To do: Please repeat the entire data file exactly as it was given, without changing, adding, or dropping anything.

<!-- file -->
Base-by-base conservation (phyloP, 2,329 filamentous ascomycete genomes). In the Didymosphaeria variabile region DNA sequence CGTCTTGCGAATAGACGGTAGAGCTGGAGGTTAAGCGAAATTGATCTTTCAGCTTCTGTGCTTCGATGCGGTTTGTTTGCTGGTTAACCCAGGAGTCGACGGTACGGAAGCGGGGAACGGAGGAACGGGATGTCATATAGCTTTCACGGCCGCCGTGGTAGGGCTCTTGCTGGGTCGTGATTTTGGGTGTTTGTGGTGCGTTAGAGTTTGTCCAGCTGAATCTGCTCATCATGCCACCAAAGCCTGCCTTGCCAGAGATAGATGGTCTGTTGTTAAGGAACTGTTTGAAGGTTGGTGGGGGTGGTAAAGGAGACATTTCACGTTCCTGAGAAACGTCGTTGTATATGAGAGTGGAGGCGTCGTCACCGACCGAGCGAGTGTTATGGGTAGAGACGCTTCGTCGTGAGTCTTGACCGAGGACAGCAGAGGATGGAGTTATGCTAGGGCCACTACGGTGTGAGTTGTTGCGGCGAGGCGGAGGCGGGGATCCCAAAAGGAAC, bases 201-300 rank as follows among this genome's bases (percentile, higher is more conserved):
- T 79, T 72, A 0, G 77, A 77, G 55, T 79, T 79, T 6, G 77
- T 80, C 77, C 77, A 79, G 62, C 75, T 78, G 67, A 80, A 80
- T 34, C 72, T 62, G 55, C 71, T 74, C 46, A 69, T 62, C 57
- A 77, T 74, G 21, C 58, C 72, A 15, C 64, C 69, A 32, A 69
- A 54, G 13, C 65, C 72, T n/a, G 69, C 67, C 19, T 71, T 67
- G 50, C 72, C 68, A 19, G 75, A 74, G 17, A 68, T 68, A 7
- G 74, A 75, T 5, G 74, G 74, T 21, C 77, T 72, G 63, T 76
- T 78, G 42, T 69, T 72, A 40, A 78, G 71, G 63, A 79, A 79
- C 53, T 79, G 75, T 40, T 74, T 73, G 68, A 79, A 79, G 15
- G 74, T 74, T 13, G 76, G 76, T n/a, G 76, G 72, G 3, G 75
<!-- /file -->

Base-by-base conservation (phyloP, 2,329 filamentous ascomycete genomes). In the Didymosphaeria variabile region DNA sequence CGTCTTGCGAATAGACGGTAGAGCTGGAGGTTAAGCGAAATTGATCTTTCAGCTTCTGTGCTTCGATGCGGTTTGTTTGCTGGTTAACCCAGGAGTCGACGGTACGGAAGCGGGGAACGGAGGAACGGGATGTCATATAGCTTTCACGGCCGCCGTGGTAGGGCTCTTGCTGGGTCGTGATTTTGGGTGTTTGTGGTGCGTTAGAGTTTGTCCAGCTGAATCTGCTCATCATGCCACCAAAGCCTGCCTTGCCAGAGATAGATGGTCTGTTGTTAAGGAACTGTTTGAAGGTTGGTGGGGGTGGTAAAGGAGACATTTCACGTTCCTGAGAAACGTCGTTGTATATGAGAGTGGAGGCGTCGTCACCGACCGAGCGAGTGTTATGGGTAGAGACGCTTCGTCGTGAGTCTTGACCGAGGACAGCAGAGGATGGAGTTATGCTAGGGCCACTACGGTGTGAGTTGTTGCGGCGAGGCGGAGGCGGGGATCCCAAAAGGAAC, bases 201-300 rank as follows among this genome's bases (percentile, higher is more conserved):
- T 79, T 72, A 0, G 77, A 77, G 55, T 79, T 79, T 6, G 77
- T 80, C 77, C 77, A 79, G 62, C 75, T 78, G 67, A 80, A 80
- T 34, C 72, T 62, G 55, C 71, T 74, C 46, A 69, T 62, C 57
- A 77, T 74, G 21, C 58, C 72, A 15, C 64, C 69, A 32, A 69
- A 54, G 13, C 65, C 72, T n/a, G 69, C 67, C 19, T 71, T 67
- G 50, C 72, C 68, A 19, G 75, A 74, G 17, A 68, T 68, A 7
- G 74, A 75, T 5, G 74, G 74, T 21, C 77, T 72, G 63, T 76
- T 78, G 42, T 69, T 72, A 40, A 78, G 71, G 63, A 79, A 79
- C 53, T 79, G 75, T 40, T 74, T 73, G 68, A 79, A 79, G 15
- G 74, T 74, T 13, G 76, G 76, T n/a, G 76, G 72, G 3, G 75